No. 61 Adam Clendening – Boston U. (HEA) – Another guy many thought would be in first round contention. He just missed out on a spot on U.S. Junior team and that didn’t really help. His offensive ability and puck handling are elite. High second round capability, with a chance to sniff the first round if he turns it up a notch or two.
No. 63 Michael Mersch – Wisconsin (WCHA) – Mersch went from getting cut (in favor of underagers Tyler Biggs and Rocco Grimaldi) from the U.S. U18 Team for the World U18 Championship last year, to a breakout freshman season at Wisconsin. I think he’ll settle in to the 3rd round, but his first half was a pleasant surprise. Loads of skill, deadly accurate shot.
No. 72 Robbie Russo – U.S. Nat’l U18 Team (NTDP/USHL) – It’s been a dramatic fall for Russo, and I’m not sure its entirely fair. Paliotta might have more upside, but I’ve long thought Russo was the best American 1993 defenseman. Has he peaked already? I don’t think so. He’s a gifted puck-moving Dman with a killer shot. I see him going no lower than late second round, so don’t be surprised if he turns up a lot higher in the final rankings.
No. 102 Shane McColgan – Kelowna (WHL) – McColgan was thought to be one of, if not the best 1993 American forward. When he chose the WHL over the NTDP, many thought it was a big loss for the Ann Arbor program. It was then, but its less so now. Another guy who’s still trying to live up to his hype. No question, he’s gifted and we should see him go higher than ranked.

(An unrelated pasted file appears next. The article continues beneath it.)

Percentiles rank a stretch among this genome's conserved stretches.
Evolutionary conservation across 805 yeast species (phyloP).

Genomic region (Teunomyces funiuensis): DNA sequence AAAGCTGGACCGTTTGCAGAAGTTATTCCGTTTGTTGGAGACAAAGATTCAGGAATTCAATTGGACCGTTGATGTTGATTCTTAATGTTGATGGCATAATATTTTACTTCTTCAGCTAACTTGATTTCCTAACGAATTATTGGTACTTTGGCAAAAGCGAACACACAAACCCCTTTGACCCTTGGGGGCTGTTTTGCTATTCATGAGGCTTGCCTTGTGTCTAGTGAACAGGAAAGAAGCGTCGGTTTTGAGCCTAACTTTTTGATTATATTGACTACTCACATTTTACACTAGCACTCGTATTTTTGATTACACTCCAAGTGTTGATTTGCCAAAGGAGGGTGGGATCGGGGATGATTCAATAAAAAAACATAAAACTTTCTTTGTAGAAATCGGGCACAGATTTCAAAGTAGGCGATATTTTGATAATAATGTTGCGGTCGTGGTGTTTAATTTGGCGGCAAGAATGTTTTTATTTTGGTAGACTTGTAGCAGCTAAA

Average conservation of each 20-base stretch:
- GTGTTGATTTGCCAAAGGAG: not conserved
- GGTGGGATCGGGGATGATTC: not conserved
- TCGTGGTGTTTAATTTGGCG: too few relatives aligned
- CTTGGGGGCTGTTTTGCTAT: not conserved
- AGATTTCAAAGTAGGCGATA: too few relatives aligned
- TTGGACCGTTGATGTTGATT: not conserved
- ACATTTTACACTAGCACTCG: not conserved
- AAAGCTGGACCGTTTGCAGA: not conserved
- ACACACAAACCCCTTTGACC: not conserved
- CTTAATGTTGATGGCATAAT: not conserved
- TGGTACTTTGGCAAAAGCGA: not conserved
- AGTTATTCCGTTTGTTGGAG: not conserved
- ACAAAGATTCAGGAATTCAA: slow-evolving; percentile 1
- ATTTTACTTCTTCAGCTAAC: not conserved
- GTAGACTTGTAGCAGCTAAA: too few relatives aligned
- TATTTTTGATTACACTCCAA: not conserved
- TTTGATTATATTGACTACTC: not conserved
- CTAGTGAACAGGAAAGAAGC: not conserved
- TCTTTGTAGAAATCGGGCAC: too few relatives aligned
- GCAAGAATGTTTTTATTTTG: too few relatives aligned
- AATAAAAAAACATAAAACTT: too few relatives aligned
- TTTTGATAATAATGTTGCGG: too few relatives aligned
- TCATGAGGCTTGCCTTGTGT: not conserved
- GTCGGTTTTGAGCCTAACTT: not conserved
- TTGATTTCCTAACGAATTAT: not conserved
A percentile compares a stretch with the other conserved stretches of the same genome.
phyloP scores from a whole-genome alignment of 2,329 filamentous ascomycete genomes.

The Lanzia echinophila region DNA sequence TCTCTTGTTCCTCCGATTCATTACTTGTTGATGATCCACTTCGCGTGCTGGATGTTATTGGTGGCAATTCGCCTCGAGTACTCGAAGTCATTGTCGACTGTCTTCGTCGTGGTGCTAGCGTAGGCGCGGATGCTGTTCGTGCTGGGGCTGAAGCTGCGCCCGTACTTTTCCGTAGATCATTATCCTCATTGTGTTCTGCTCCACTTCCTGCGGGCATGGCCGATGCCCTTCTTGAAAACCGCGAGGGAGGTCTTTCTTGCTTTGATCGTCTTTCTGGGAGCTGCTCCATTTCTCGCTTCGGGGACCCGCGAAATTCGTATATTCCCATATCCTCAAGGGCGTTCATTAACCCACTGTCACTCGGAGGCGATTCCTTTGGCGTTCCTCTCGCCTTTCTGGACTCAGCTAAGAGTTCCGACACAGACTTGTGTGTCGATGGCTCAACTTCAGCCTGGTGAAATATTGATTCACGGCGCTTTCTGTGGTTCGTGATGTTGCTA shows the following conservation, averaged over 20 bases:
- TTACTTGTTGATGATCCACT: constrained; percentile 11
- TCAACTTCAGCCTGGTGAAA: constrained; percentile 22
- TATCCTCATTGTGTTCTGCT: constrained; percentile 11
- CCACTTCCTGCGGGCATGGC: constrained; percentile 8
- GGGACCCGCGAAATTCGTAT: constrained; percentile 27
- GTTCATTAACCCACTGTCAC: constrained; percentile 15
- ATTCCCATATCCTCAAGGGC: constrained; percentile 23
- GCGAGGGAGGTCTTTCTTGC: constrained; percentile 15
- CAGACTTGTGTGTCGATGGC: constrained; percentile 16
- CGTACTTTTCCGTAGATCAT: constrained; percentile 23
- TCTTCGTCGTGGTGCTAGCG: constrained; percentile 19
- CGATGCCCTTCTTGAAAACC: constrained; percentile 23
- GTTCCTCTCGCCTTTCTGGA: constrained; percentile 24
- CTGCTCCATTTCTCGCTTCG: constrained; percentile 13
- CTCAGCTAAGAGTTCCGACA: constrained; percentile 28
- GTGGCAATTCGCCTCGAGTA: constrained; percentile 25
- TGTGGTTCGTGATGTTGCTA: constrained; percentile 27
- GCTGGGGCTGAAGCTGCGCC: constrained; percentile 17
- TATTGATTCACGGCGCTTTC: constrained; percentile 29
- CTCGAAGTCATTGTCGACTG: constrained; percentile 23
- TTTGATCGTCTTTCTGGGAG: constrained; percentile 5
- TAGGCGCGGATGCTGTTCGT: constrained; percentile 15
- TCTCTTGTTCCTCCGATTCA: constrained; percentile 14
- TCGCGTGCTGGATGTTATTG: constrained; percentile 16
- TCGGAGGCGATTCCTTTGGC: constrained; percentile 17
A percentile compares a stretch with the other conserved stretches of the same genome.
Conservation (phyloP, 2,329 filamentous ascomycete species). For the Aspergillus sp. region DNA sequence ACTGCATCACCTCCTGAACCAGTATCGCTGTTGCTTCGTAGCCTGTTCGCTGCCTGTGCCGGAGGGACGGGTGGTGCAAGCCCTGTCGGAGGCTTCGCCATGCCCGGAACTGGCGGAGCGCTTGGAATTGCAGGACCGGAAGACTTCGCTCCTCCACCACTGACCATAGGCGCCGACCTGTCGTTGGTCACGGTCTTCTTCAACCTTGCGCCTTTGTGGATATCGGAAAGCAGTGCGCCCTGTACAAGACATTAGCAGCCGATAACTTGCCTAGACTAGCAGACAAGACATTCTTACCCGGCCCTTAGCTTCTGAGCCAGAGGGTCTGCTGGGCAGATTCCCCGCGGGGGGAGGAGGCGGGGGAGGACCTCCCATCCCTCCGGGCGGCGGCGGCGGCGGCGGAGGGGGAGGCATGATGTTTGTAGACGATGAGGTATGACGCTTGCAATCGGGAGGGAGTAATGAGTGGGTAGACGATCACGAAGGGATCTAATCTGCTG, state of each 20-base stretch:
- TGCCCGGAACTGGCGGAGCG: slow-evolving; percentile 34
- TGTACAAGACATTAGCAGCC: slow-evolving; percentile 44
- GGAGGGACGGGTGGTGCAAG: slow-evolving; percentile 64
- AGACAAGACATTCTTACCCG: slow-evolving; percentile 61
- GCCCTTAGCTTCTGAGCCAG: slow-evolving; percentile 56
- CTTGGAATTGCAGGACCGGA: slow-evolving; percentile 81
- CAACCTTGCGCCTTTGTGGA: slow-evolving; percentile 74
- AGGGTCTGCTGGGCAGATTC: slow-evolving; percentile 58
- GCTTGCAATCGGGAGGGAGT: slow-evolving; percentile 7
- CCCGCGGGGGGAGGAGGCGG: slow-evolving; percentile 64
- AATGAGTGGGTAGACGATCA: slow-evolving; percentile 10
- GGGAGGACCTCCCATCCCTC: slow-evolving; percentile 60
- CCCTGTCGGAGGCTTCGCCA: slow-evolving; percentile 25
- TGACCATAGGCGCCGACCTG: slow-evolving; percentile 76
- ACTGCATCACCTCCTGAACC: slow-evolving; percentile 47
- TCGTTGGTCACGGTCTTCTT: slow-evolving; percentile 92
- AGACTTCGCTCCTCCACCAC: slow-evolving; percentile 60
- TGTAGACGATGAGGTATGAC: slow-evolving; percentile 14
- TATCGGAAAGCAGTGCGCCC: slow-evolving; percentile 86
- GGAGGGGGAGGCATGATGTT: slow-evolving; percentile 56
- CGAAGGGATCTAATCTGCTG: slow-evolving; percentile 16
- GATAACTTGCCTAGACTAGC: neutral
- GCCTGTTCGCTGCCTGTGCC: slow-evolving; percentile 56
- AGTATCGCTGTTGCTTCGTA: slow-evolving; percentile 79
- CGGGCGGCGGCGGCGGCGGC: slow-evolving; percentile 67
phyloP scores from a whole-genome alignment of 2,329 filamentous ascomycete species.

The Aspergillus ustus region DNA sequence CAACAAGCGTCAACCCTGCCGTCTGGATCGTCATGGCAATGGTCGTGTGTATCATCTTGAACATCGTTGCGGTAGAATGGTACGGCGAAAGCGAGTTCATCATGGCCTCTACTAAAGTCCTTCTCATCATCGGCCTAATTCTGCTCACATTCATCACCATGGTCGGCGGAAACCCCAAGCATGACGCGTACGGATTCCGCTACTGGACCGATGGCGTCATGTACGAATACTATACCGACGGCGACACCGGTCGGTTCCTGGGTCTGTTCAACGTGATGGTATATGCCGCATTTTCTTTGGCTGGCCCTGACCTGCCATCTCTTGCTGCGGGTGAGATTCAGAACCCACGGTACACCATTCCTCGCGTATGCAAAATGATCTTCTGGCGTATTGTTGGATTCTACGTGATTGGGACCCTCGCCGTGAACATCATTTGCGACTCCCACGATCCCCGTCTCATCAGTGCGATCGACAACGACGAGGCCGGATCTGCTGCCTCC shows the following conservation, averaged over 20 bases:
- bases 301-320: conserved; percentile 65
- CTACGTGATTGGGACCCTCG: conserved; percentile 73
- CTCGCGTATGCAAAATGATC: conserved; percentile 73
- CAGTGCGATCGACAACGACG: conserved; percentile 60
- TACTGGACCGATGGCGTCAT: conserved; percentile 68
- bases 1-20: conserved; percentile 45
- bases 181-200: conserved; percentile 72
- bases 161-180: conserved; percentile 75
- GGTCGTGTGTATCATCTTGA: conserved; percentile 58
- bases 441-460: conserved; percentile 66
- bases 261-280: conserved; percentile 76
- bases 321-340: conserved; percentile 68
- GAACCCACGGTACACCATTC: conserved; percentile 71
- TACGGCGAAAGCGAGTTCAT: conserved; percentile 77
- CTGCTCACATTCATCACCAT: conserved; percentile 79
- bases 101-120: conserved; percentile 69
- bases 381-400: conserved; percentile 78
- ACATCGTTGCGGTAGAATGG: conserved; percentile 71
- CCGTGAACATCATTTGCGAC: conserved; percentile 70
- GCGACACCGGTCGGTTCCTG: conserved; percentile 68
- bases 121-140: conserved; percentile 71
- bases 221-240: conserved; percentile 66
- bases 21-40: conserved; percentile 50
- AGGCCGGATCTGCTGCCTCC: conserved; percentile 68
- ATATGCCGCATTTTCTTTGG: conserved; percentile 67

No. 206 Reid Boucher – U.S. Nat’l U18 Team (NTDP/USHL) – I think this was one of the most shockingly low rankings I saw. Boucher is second behind Grimaldi for scoring on the U18 team with 25 points, including 11 goals. He’s got a gift for scoring, but has not produced well against the NCAA competition. That could be a reason for the low rank. He needs to improve his skating a bit, but I still don’t see how he’s so low on this list. Due to his low ranking, he could be a rapid riser. I think Boucher has late-third, early-fourth round possibilities.
LV (Limited Viewing) Connor Murphy – U.S. Nat’l U18 Team (NTDP/USHL) – Murphy was listed as limited viewing because for the second straight season, he’s been injured for just about all of it. His injury woes could scare many teams away, making Murphy a late selection. Still, when he plays, he’s a top-three guy for the NTDP. His size and mobility are very attractive to scouts. Still, his injury woes are concerning. It’s a shame its all but derailed his young career. He’s the son of former NHLer Gord Murphy and over the summer captained the U.S. Select U18s to second place at the Ivan Hlinka, the best American showing in a while. If healthy, he’d probably have been at least a 2nd rounder.
I don’t have too many gripes with the rankings, since we’re only mid-season. There’s a lot left to be decided. However, I’m guessing you have some gripes with the rankings. Feel free to leave your thoughts in the comments, American prospect or not.